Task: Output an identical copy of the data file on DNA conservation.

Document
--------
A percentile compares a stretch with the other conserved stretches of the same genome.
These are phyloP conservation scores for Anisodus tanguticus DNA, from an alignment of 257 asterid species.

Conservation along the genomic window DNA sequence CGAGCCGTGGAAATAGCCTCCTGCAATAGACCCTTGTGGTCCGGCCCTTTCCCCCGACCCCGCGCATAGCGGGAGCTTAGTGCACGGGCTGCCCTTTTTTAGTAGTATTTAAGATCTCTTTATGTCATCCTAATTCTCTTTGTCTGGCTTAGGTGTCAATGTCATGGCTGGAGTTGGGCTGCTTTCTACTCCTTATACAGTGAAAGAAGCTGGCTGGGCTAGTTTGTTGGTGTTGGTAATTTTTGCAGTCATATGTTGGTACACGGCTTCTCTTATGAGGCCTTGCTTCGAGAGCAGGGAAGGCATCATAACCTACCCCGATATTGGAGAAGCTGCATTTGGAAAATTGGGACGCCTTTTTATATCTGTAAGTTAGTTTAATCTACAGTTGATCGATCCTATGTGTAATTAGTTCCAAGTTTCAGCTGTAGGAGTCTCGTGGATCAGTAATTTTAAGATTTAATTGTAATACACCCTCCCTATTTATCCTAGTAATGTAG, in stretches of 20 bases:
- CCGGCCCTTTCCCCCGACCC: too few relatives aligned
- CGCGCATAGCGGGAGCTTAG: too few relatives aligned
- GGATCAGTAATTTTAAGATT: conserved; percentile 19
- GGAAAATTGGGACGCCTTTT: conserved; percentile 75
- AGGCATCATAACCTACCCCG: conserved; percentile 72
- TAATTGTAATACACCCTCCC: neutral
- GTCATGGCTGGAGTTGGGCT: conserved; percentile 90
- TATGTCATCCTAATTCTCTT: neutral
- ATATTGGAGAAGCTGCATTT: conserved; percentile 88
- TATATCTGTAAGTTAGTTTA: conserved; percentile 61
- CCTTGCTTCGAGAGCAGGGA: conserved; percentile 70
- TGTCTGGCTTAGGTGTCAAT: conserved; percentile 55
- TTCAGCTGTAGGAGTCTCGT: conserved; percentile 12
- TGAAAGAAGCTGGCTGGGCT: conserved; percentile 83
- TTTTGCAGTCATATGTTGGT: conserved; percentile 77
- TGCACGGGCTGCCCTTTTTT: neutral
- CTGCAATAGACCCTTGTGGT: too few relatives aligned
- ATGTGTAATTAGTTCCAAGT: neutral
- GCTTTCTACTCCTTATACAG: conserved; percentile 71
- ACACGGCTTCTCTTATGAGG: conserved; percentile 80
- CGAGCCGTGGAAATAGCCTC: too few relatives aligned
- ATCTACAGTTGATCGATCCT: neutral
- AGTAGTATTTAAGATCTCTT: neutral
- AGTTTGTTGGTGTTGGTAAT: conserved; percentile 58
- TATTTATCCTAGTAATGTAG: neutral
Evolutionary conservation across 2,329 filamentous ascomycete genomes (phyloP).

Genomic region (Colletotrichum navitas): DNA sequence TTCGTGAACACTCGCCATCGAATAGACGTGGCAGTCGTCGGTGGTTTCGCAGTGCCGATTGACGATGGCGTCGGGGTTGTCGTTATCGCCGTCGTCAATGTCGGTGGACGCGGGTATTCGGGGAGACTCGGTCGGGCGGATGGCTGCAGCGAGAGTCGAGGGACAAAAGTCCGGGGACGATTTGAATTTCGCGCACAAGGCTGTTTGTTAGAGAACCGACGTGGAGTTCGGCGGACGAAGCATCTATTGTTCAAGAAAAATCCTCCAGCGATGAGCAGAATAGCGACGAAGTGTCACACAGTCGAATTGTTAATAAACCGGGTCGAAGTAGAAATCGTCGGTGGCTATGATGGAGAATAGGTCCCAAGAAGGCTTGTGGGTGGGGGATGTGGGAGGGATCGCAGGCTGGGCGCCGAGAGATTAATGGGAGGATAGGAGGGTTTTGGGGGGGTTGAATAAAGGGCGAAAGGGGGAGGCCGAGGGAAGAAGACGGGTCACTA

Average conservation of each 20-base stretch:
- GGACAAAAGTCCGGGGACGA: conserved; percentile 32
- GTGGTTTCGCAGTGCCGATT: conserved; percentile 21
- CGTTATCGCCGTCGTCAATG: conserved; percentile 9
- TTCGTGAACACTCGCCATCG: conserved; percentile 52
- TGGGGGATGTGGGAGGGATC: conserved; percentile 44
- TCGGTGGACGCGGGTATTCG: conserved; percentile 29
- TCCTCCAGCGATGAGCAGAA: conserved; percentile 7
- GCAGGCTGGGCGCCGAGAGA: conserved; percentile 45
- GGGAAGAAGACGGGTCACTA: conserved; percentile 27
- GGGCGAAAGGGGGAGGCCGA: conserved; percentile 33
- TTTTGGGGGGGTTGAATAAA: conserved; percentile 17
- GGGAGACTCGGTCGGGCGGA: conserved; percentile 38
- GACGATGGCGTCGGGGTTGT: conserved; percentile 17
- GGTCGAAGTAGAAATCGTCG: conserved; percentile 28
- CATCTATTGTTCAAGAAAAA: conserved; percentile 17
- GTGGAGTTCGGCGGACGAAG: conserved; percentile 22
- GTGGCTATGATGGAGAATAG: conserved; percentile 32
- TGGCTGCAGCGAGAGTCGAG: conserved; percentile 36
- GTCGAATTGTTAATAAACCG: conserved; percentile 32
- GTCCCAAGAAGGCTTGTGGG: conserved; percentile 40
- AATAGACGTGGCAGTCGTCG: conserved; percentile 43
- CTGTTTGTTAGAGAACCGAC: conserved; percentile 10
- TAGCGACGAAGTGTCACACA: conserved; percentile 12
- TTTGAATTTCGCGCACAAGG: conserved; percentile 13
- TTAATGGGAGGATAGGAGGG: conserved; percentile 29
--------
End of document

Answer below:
A percentile compares a stretch with the other conserved stretches of the same genome.
These are phyloP conservation scores for Anisodus tanguticus DNA, from an alignment of 257 asterid species.

Conservation along the genomic window DNA sequence CGAGCCGTGGAAATAGCCTCCTGCAATAGACCCTTGTGGTCCGGCCCTTTCCCCCGACCCCGCGCATAGCGGGAGCTTAGTGCACGGGCTGCCCTTTTTTAGTAGTATTTAAGATCTCTTTATGTCATCCTAATTCTCTTTGTCTGGCTTAGGTGTCAATGTCATGGCTGGAGTTGGGCTGCTTTCTACTCCTTATACAGTGAAAGAAGCTGGCTGGGCTAGTTTGTTGGTGTTGGTAATTTTTGCAGTCATATGTTGGTACACGGCTTCTCTTATGAGGCCTTGCTTCGAGAGCAGGGAAGGCATCATAACCTACCCCGATATTGGAGAAGCTGCATTTGGAAAATTGGGACGCCTTTTTATATCTGTAAGTTAGTTTAATCTACAGTTGATCGATCCTATGTGTAATTAGTTCCAAGTTTCAGCTGTAGGAGTCTCGTGGATCAGTAATTTTAAGATTTAATTGTAATACACCCTCCCTATTTATCCTAGTAATGTAG, in stretches of 20 bases:
- CCGGCCCTTTCCCCCGACCC: too few relatives aligned
- CGCGCATAGCGGGAGCTTAG: too few relatives aligned
- GGATCAGTAATTTTAAGATT: conserved; percentile 19
- GGAAAATTGGGACGCCTTTT: conserved; percentile 75
- AGGCATCATAACCTACCCCG: conserved; percentile 72
- TAATTGTAATACACCCTCCC: neutral
- GTCATGGCTGGAGTTGGGCT: conserved; percentile 90
- TATGTCATCCTAATTCTCTT: neutral
- ATATTGGAGAAGCTGCATTT: conserved; percentile 88
- TATATCTGTAAGTTAGTTTA: conserved; percentile 61
- CCTTGCTTCGAGAGCAGGGA: conserved; percentile 70
- TGTCTGGCTTAGGTGTCAAT: conserved; percentile 55
- TTCAGCTGTAGGAGTCTCGT: conserved; percentile 12
- TGAAAGAAGCTGGCTGGGCT: conserved; percentile 83
- TTTTGCAGTCATATGTTGGT: conserved; percentile 77
- TGCACGGGCTGCCCTTTTTT: neutral
- CTGCAATAGACCCTTGTGGT: too few relatives aligned
- ATGTGTAATTAGTTCCAAGT: neutral
- GCTTTCTACTCCTTATACAG: conserved; percentile 71
- ACACGGCTTCTCTTATGAGG: conserved; percentile 80
- CGAGCCGTGGAAATAGCCTC: too few relatives aligned
- ATCTACAGTTGATCGATCCT: neutral
- AGTAGTATTTAAGATCTCTT: neutral
- AGTTTGTTGGTGTTGGTAAT: conserved; percentile 58
- TATTTATCCTAGTAATGTAG: neutral
Evolutionary conservation across 2,329 filamentous ascomycete genomes (phyloP).

Genomic region (Colletotrichum navitas): DNA sequence TTCGTGAACACTCGCCATCGAATAGACGTGGCAGTCGTCGGTGGTTTCGCAGTGCCGATTGACGATGGCGTCGGGGTTGTCGTTATCGCCGTCGTCAATGTCGGTGGACGCGGGTATTCGGGGAGACTCGGTCGGGCGGATGGCTGCAGCGAGAGTCGAGGGACAAAAGTCCGGGGACGATTTGAATTTCGCGCACAAGGCTGTTTGTTAGAGAACCGACGTGGAGTTCGGCGGACGAAGCATCTATTGTTCAAGAAAAATCCTCCAGCGATGAGCAGAATAGCGACGAAGTGTCACACAGTCGAATTGTTAATAAACCGGGTCGAAGTAGAAATCGTCGGTGGCTATGATGGAGAATAGGTCCCAAGAAGGCTTGTGGGTGGGGGATGTGGGAGGGATCGCAGGCTGGGCGCCGAGAGATTAATGGGAGGATAGGAGGGTTTTGGGGGGGTTGAATAAAGGGCGAAAGGGGGAGGCCGAGGGAAGAAGACGGGTCACTA

Average conservation of each 20-base stretch:
- GGACAAAAGTCCGGGGACGA: conserved; percentile 32
- GTGGTTTCGCAGTGCCGATT: conserved; percentile 21
- CGTTATCGCCGTCGTCAATG: conserved; percentile 9
- TTCGTGAACACTCGCCATCG: conserved; percentile 52
- TGGGGGATGTGGGAGGGATC: conserved; percentile 44
- TCGGTGGACGCGGGTATTCG: conserved; percentile 29
- TCCTCCAGCGATGAGCAGAA: conserved; percentile 7
- GCAGGCTGGGCGCCGAGAGA: conserved; percentile 45
- GGGAAGAAGACGGGTCACTA: conserved; percentile 27
- GGGCGAAAGGGGGAGGCCGA: conserved; percentile 33
- TTTTGGGGGGGTTGAATAAA: conserved; percentile 17
- GGGAGACTCGGTCGGGCGGA: conserved; percentile 38
- GACGATGGCGTCGGGGTTGT: conserved; percentile 17
- GGTCGAAGTAGAAATCGTCG: conserved; percentile 28
- CATCTATTGTTCAAGAAAAA: conserved; percentile 17
- GTGGAGTTCGGCGGACGAAG: conserved; percentile 22
- GTGGCTATGATGGAGAATAG: conserved; percentile 32
- TGGCTGCAGCGAGAGTCGAG: conserved; percentile 36
- GTCGAATTGTTAATAAACCG: conserved; percentile 32
- GTCCCAAGAAGGCTTGTGGG: conserved; percentile 40
- AATAGACGTGGCAGTCGTCG: conserved; percentile 43
- CTGTTTGTTAGAGAACCGAC: conserved; percentile 10
- TAGCGACGAAGTGTCACACA: conserved; percentile 12
- TTTGAATTTCGCGCACAAGG: conserved; percentile 13
- TTAATGGGAGGATAGGAGGG: conserved; percentile 29